By Mark Aldrich crabs with sandcastle dreams inch toward me on the shore — “Sandcastle Dreams,” Meghan Jenkins, Sail Wet * * * * The six books that Meghan Jenkins has published so far offer six different aspects to her artistry and several different facets of her personality: three volumes of poems, two volumes of advice that carefully tread a line between genuine pointers to life and misanthropic humor, and a work of fiction.
By Mark Aldrich [Editor’s Note: Meghan Jenkins would like to direct your attention to some stand-up comedians, comics, and performers that she has seen and loves. This series of profiles and Q&As is her way of saying about some performers, “I don’t know how this person hasn’t blown up yet, so if we can help get them some attention with MeghaZine, let’s do that.”
One of the first stand-ups that both Meghan and I thought of for this feature is Kunal C. Arora, a NYC-based stand-up whose Salt of the Earth Tour commences today, April 1, and continues through the month. Catch him if you can:
Meghan is a writer, comedian, performer, podcaster, Instagram influencer, music composer and producer, painter, and set designer. She is also a self-starter who continues to assemble a team of writers and performers—including me—for a variety of projects through the use of every social media platform available. Continue reading “Vote for Meghan for ‘Miss Jetset’”→
I know Santa Claus, which I know sounds like a tall tale …
I do not remember the moment I learned that the many Misters and Missuses Claus that we encountered in person or saw on TV were “not real”; the fact that there was no “a-ha” moment leads me to assume that I never bought the story anyway. Maybe so, maybe not.
There is at least one photo of my sister and me in a “portrait with Santa,” and I remember the typical session: I knew, just knew, that this fellow was not Santa and I did not feel betrayed by this. I did not know why he claimed to be Santa. I knew it was a guy overheating indoors in a snowsuit for reasons related to “things grown-ups do.” It did not make much sense to me, to be a grown-up who wore a snowsuit indoors, but I did not envy adults the many things that they did, said, claimed, acted as if, and always eventually emphatically insisted made sense despite the absence of any evidence of sense. Continue reading “Me and Mr. Claus”→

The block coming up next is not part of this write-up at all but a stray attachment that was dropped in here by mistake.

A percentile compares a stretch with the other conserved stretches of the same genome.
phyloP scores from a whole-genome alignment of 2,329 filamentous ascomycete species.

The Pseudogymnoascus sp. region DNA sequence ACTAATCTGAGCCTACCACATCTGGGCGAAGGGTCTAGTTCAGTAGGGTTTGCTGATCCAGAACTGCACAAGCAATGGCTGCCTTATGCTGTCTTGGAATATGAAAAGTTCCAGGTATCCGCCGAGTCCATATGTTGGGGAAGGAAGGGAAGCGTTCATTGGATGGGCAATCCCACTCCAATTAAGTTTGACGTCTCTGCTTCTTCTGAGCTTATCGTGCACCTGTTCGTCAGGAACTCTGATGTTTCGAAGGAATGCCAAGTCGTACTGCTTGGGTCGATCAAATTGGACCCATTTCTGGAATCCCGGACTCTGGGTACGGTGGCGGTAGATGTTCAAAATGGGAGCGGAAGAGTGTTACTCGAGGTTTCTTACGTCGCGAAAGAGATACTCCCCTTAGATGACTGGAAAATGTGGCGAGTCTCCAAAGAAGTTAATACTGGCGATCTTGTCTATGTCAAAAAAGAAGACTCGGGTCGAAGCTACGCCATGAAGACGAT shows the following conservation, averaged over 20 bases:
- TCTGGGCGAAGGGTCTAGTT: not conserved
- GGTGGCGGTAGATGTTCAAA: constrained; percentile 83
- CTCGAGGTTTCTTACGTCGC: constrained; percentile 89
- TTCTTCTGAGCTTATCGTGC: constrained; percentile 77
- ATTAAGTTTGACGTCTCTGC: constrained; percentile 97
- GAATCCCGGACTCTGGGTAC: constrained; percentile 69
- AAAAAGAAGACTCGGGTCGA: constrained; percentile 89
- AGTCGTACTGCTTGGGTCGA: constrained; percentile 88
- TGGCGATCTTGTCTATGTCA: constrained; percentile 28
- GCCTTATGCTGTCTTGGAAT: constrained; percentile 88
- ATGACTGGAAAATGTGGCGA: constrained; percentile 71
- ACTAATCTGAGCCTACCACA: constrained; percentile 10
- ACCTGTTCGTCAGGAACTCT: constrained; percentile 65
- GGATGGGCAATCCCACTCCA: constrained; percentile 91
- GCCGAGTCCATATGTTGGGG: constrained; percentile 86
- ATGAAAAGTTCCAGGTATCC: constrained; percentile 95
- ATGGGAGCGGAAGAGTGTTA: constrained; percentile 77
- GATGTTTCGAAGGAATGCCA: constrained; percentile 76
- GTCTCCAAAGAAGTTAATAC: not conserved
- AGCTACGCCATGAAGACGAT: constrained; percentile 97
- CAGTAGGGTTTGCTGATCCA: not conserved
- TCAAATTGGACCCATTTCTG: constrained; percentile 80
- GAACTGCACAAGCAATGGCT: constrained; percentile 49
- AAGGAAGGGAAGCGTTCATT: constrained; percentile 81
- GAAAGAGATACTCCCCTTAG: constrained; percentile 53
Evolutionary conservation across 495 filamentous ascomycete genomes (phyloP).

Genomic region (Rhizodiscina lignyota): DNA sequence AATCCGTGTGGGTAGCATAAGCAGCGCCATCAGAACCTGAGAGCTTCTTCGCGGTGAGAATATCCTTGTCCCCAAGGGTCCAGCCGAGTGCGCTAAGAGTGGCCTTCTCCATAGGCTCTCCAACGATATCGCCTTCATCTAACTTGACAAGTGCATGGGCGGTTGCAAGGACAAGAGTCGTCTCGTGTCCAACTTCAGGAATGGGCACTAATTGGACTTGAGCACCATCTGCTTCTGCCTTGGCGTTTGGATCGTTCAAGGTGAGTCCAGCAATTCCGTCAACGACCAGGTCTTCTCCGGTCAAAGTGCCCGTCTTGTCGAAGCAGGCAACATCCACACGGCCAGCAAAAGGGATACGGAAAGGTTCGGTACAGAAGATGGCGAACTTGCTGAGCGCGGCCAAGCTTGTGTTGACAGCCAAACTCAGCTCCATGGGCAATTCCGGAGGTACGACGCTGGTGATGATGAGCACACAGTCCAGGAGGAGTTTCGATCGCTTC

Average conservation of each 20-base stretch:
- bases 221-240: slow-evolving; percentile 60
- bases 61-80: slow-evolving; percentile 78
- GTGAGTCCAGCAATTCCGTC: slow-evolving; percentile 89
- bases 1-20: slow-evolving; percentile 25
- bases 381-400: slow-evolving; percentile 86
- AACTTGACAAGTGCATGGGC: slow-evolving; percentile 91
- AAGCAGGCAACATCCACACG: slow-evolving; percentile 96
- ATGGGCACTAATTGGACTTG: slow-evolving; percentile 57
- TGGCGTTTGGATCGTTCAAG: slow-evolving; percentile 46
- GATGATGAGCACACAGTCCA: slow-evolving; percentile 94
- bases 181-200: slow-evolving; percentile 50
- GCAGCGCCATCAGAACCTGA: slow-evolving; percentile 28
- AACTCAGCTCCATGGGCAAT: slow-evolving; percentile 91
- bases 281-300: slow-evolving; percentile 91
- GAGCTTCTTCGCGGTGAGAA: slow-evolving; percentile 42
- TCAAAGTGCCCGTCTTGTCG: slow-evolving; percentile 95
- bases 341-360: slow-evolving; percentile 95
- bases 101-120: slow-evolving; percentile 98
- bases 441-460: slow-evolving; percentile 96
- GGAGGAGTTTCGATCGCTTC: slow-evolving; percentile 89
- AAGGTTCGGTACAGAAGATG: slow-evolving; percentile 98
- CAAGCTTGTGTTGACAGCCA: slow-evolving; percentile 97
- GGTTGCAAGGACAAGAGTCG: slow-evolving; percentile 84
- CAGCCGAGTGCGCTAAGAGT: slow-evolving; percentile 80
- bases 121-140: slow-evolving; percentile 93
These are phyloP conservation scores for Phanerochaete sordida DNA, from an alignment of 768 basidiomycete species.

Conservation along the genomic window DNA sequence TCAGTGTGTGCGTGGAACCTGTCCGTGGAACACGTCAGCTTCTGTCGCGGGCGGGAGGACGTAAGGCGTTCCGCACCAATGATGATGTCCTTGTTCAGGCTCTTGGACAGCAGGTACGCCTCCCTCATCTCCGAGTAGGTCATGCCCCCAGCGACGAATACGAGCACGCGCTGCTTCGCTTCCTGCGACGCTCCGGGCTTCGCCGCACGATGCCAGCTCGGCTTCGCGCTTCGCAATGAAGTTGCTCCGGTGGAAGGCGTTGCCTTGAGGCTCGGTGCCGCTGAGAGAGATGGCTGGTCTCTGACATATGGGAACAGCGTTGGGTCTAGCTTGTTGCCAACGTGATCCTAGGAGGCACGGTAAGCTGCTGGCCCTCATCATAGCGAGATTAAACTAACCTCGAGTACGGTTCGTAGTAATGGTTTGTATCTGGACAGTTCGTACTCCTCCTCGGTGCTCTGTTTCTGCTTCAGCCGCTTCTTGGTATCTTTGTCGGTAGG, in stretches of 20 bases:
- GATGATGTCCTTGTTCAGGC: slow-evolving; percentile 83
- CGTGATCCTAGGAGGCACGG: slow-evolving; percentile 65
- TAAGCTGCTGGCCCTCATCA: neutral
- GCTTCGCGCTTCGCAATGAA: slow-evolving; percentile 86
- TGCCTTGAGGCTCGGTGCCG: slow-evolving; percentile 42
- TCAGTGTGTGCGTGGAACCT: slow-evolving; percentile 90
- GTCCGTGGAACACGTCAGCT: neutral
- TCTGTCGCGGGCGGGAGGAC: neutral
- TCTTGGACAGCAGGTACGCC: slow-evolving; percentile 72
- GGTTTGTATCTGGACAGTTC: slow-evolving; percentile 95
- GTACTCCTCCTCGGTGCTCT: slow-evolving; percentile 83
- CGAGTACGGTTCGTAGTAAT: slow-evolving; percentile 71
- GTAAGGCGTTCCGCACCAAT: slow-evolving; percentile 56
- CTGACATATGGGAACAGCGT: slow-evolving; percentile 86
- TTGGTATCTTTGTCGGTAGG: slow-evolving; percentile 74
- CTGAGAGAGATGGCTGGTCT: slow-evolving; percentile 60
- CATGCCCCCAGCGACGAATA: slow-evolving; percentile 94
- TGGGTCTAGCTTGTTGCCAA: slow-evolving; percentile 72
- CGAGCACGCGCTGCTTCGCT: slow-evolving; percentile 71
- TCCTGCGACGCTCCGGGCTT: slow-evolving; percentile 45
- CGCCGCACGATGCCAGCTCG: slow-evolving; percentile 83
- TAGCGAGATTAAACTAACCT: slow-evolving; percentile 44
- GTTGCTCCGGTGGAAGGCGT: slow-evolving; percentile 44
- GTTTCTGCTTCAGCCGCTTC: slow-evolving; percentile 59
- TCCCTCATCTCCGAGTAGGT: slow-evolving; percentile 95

By Mark Aldrich [Editor’s Note: Meghan Jenkins, Panda, AldraMark, and all of us here at MeghaZine bring you a soon-to-be Halloween classic from our editor, Mark Aldrich.]
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One Halloween night, in 1979, I was allowed to venture on foot, in costume, and not accompanied by adults. I was 10. (Hold that thought for a second, please, while I address my mom: What!?!)
The Martin Prosperity Institute released what it called its third “annual survey” of Halloween in America back in 2013. The Institute did not produce a fourth or any subsequent sequel to this seminal study of all things creepy, ghostly, and scary, and in 2019, the MPI itself closed up shop altogether. My hometown broke it, I believe, which I will explain.
The Institute’s 2013 in-depth look at the field of Halloween enjoyment, a study not seriously undertaken by most people older than eight, led to many national news articles that expressed shock at its conclusion, which was this: the best place for Halloween in the United States of America is Poughkeepsie, New York.